‘Very naive’: Former PM warns of looming threat facing Australia

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Former Australian prime minister Malcolm Turnbull believes there is very little the government can do to stop a looming threat to the country's key exports.

While China has slapped bans and punitive tariffs on various Australian exports due to a souring in relations, the US, the UK and the European Union could also stick Aussie exporters with damaging penalties.

The problem? Australia's lack of ambition in reducing emissions and tackling climate change

The Australian government is "dead against" the use of carbon tariffs, but the former Coalition leader says such a position is "naive". 

The policy idea centres on placing punitive tariffs on carbon-intensive goods from countries that haven’t adopted a carbon price or a 2050 net-zero emissions target.

Coal tankers are seen waiting offshore.
Carbon intensive exports from Australia face a potentially more difficult future. Source: Getty Images

Scott Morrison will head to the G7 conference in the United Kingdom later this week opposed to the trade measure, but there is growing momentum for carbon tariffs among Australia's traditional allies. 

European nations are strongly committed, and UK prime minister Boris Johnson earlier this year directed British government departments to come up with options for carbon border levies, and Joe Biden's administration has also signalled its support.

Carbon tax inevitable, says Turnbull

Selling a tariff to voters at home could offer governments an easy political victory through the promise of protecting local jobs and businesses, the former PM said.

"If you can impose a tariff which does all those things but at the same time say you are saving the planet, well that sounds much more appealing," he told ABC radio on Monday.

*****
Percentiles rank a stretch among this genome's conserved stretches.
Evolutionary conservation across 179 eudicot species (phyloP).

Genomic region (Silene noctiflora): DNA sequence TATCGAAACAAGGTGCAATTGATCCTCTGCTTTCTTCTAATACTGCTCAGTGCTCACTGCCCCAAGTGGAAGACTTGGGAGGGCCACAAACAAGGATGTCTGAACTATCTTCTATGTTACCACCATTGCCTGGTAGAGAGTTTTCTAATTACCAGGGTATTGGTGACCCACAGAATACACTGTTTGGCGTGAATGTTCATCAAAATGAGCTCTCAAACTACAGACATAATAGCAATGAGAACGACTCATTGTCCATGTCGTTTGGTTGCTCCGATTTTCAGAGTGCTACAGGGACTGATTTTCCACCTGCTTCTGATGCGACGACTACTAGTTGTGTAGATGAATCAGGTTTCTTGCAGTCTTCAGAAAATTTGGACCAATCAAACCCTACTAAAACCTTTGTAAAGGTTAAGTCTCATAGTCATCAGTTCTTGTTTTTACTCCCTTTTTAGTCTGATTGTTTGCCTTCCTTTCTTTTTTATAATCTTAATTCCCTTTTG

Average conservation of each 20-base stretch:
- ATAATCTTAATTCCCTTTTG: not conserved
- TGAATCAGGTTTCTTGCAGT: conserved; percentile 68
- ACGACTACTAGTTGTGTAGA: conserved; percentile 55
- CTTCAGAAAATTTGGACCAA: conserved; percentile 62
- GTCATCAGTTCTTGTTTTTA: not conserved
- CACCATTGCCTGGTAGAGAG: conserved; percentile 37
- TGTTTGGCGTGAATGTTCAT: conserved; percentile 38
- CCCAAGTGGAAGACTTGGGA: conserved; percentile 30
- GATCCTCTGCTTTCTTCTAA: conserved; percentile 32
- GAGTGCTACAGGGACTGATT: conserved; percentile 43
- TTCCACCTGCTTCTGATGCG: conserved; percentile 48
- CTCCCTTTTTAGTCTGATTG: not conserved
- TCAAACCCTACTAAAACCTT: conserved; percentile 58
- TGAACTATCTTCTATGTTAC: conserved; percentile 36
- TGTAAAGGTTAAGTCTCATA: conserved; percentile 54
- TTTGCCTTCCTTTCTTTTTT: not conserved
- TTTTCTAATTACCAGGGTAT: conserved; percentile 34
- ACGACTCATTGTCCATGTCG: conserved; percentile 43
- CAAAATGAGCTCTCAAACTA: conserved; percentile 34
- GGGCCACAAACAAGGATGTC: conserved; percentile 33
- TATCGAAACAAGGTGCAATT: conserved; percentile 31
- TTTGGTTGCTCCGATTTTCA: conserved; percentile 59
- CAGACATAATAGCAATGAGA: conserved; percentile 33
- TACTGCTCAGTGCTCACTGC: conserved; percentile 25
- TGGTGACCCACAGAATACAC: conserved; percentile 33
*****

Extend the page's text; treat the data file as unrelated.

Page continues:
"Politically, it is so easy to sell domestically. You'd have to be very naive not to recognise it's coming up in the lift."

Former Australian prime minister Malcolm Turnbull is pictured.
Former Australian prime minister Malcolm Turnbull says it is naive to believe penalties won't be levelled against parts of Australia's carbon intensive economy. Source: AAP

Mr Turnbull said his successor faced a tough political equation with many inside the Coalition party room influenced by fossil fuel lobbyists and the Rupert Murdoch-owned News Corp which oppose climate action and have turned "what should be questions of physics into effectively questions of religion or political views".

"He's trying to navigate that craziness as best he can. He's under huge international pressure and it will only increase," he said.

"At some point hopefully that will persuade the right wing and the coalition, which holds those parties hostage effectively, to succumb to reality."

What could the costs be for Australia?

Only the European Union has gone as far as legislating such a plan but while it would "reduce demand for Australian exports of coal, and steel and other emissions-intensive commodities, lowering both export prices and volumes", the impact on the economy would not be dramatic, according to analysis by the Victoria University Centre of Policy Studies (CoPS).

Focusing on the EU, "any carbon tariffs placed on Australian products directly would have fairly minimal effects on the Australian economy," Professor Phillip Adams, the Director of CoPS who has also worked for Treasury on carbon pricing, says.

He forecasts a drop in exports of about 1.2 per cent, roughly the value of $5.2 billion.

Children holding up signs during a climate strike rally outside Parliament House.
School children look on as they hold up banners outside Parliament House during a climate strike rally. Source: Getty Images

"But if the EU at the same time were to impose a carbon tariff on Chinese products – which is entirely plausible but politically unlikely – then that's likely to have flow-on effects for Australia that are much more significant," he told Yahoo News Australia. 

"Because Australia provides key inputs into Chinese products that are sold to the EU, notably steel. China sells a lot of steel to the EU and in making steel it uses a lot of iron ore and LNG [liquified natural gas] coming from Australia."

China is heavily reliant on Australia's high-grade iron ore, but given the current trade tensions it's also possible the country could use a similar justification to block carbon-intensive imports from Australia, Prof Adams said.

While Prof Adams is unsure if there will be broad adoption of carbon tariffs used against Australia, he said it would at least be a "bargaining chip" used by other nations that Australia will have to deal with as it negotiates international talks increasingly focused on tackling global warming. 

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